The Killeen City Council on Tuesday voted unanimously against a resolution that would have allowed the city to fly the Juneteenth flag at City Hall June 18-20.
The NAACP-Killeen Branch spoke out against the resolution during citizens comments, expressing concerns that it would open Pandora’s box and allow other flags to be flown at City Hall as well.
“Flying the Juneteenth flag would make it where other groups and organizations could make the same request of their flags to be flown. And yes, I’m even talking about the Confederate flag or the LGBTQ flag,” Samuel Powell said during citizens’ comments on Tuesday. Powell made the comments on behalf of NAACP-Killeen Branch President TaNeika Driver-Moultrie.
“Let me be very clear,” Powell said. “The NAACP is not down nor will we ever support a confederate flag flown at City Hall.”
Juneteenth refers to June 19, a date that many Texas slaves learned of their freedom. President Abraham Lincoln’s Emancipation Proclamation went into effect Jan. 1, 1863, but word did not get to Texas until June 19, 1865. Juneteenth is celebrated annually in Killeen, throughout Texas and other states.
The council had discussed creating an ordinance at its May 18 workshop that would have allowed the flag to fly on those dates every year. But concerns arose about the precedent it might create, especially if they used state holidays as a guide for what holidays to include in the ordinance.
Per City Attorney Traci Briggs, that list includes all national holidays, as well as Confederate Heroes Day, Texas Independence Day, San Jacinto Day, Juneteenth, LBJ Day, Thanksgiving and Christmas.
Analuisa Tapia, district 17 director for LULAC, said her organization would also not support the resolution because the state holidays did not recognize the Korean community or the Asian Pacific community.
“When you leave one group out, you are leaving all of us out,” Tapia said.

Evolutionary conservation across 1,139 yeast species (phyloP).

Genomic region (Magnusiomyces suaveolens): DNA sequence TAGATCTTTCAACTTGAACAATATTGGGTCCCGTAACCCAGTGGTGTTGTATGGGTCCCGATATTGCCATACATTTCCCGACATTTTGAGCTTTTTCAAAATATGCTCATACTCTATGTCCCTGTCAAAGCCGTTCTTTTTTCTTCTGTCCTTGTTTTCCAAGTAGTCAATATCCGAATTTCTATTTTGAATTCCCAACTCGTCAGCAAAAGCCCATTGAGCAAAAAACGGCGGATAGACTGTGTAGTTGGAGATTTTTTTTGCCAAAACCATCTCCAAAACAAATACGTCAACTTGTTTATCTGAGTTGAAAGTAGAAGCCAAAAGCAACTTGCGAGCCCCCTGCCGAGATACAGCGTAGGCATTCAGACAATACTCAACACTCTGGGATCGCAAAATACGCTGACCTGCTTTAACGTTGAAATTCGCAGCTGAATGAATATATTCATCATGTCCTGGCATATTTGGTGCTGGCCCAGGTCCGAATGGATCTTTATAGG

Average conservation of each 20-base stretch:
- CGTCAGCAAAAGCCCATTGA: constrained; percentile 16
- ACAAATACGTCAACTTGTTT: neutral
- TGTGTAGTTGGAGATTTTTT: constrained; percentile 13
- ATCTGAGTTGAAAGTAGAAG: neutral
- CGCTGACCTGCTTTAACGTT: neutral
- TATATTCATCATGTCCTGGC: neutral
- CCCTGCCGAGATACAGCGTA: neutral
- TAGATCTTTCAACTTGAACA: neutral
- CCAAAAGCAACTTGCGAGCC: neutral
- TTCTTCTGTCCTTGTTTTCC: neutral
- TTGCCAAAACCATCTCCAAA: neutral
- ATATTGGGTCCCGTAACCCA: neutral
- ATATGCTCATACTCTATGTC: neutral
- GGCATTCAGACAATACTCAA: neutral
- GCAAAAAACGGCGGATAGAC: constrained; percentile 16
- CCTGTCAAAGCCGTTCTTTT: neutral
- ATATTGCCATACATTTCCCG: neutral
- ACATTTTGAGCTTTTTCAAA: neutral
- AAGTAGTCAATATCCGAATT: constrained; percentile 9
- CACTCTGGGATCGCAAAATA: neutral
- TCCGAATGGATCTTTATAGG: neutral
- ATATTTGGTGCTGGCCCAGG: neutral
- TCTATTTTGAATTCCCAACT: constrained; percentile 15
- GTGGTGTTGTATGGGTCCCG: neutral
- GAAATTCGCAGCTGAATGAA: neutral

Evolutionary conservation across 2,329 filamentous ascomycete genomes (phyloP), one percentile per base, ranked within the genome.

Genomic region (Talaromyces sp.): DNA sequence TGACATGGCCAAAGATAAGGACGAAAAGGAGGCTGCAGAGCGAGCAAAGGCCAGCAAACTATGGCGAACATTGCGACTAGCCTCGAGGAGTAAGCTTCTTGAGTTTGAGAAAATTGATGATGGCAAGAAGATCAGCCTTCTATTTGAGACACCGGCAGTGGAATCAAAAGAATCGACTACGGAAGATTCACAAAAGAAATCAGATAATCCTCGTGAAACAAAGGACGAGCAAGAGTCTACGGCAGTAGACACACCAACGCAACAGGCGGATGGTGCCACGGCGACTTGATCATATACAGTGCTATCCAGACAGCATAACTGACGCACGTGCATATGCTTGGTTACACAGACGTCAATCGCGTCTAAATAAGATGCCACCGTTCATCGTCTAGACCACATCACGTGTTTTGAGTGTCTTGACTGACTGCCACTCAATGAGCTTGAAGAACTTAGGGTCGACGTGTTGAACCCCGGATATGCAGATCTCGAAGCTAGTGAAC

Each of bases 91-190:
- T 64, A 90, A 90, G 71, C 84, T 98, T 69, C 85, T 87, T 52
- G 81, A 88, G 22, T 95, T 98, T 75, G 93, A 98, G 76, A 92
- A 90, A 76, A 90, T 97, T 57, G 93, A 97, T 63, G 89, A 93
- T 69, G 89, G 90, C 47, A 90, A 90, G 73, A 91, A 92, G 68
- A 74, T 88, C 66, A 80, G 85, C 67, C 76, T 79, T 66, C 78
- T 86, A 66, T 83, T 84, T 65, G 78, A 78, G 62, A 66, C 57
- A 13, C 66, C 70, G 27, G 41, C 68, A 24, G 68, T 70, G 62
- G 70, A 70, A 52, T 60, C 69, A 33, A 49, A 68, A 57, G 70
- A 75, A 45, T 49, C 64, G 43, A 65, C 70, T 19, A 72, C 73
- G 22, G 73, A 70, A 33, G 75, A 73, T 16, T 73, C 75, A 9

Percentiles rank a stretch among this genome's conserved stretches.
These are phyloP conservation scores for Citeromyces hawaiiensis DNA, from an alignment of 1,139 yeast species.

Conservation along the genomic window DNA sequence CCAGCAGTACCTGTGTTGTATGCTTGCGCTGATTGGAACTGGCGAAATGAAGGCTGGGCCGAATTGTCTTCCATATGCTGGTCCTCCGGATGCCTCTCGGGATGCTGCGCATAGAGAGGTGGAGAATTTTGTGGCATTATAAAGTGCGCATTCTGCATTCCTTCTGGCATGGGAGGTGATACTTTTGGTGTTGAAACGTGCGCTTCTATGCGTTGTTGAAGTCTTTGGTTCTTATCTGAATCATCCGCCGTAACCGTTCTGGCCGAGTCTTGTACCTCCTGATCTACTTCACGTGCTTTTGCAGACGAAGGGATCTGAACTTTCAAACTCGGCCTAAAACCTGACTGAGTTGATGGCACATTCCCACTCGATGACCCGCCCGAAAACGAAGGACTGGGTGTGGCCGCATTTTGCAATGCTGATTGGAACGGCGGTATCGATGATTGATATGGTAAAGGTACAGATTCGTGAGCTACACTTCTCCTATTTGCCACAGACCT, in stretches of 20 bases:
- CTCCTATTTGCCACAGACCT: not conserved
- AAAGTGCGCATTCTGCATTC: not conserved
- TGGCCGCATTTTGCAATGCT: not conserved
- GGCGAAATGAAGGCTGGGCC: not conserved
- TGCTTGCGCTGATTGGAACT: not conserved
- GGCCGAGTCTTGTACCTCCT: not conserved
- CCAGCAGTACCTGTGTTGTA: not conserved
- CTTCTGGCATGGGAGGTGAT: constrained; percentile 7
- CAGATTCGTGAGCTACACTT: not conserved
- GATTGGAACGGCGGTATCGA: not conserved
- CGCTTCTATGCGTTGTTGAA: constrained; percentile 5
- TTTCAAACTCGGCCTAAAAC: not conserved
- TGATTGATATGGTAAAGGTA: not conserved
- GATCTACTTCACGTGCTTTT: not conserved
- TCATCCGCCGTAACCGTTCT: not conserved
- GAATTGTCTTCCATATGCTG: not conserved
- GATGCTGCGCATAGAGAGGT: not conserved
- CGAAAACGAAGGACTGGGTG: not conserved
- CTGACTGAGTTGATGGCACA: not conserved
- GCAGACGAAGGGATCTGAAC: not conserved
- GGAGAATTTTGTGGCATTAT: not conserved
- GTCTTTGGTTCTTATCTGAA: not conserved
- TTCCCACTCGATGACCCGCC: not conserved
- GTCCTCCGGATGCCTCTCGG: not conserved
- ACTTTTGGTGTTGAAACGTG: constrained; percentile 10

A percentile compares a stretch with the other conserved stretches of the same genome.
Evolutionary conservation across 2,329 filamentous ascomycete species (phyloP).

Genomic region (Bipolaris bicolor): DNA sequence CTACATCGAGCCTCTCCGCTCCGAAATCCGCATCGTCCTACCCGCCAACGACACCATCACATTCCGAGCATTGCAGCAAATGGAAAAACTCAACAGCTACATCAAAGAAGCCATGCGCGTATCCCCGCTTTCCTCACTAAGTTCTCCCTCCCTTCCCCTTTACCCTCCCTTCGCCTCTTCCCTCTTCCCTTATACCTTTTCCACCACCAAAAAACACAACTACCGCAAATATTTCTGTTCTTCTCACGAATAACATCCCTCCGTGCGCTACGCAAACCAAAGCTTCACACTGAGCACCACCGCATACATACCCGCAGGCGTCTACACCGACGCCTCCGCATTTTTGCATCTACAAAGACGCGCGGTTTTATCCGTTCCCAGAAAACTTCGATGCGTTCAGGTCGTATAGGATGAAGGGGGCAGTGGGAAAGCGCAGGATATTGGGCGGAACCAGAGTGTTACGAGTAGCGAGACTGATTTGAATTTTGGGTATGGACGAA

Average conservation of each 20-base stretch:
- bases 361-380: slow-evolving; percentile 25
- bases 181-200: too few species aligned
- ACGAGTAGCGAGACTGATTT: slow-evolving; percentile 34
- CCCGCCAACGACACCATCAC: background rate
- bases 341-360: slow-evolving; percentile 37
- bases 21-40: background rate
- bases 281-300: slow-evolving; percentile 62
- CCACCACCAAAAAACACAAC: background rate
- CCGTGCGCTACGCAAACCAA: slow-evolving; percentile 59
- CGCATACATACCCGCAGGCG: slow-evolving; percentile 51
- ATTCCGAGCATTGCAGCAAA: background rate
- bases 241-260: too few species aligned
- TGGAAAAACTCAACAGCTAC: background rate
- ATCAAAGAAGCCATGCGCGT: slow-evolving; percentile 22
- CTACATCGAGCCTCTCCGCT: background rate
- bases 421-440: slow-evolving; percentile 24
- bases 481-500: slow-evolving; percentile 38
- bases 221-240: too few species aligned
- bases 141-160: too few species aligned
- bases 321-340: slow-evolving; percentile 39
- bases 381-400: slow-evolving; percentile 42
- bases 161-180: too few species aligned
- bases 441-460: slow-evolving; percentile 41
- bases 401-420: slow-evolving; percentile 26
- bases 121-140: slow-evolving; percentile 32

Councilmember Ken Wilkerson introduced a motion to deny the request, saying there was disinformation about what the holiday was about. He said it wasn’t just a Black holiday, but a celebration of American history.
“I’m not proud to say Killeen is not ready,” Wilkerson said. “This is a sad day that I had to vote against it, only because we are not ready.”
Councilmember Steve Harris agreed.
“We understand the idea, the desire, but yet, it’s just not the right time right now,” Harris said.
Councilmember Mellisa Brown said some employees had expressed concerns to her about potentially having to come to City Hall if a Confederate flag was flown for Confederate Heroes Day.
“I cannot vote yes for this, knowing that it means in the future I’m going to have to vote yes for something that would make our employees and our citizens uncomfortable,” Brown said.
Mayor Jose Segarra, who could not vote on the item, said he will still do a proclamation, but encouraged residents to get active on the issue.
“Those who are in favor of this, I think there is an opportunity there, not just here locally, but statewide,” Segarra said. “Why does the state have that as a holiday? I think that’s where we need to shift this energy and try to get it changed at the state level.”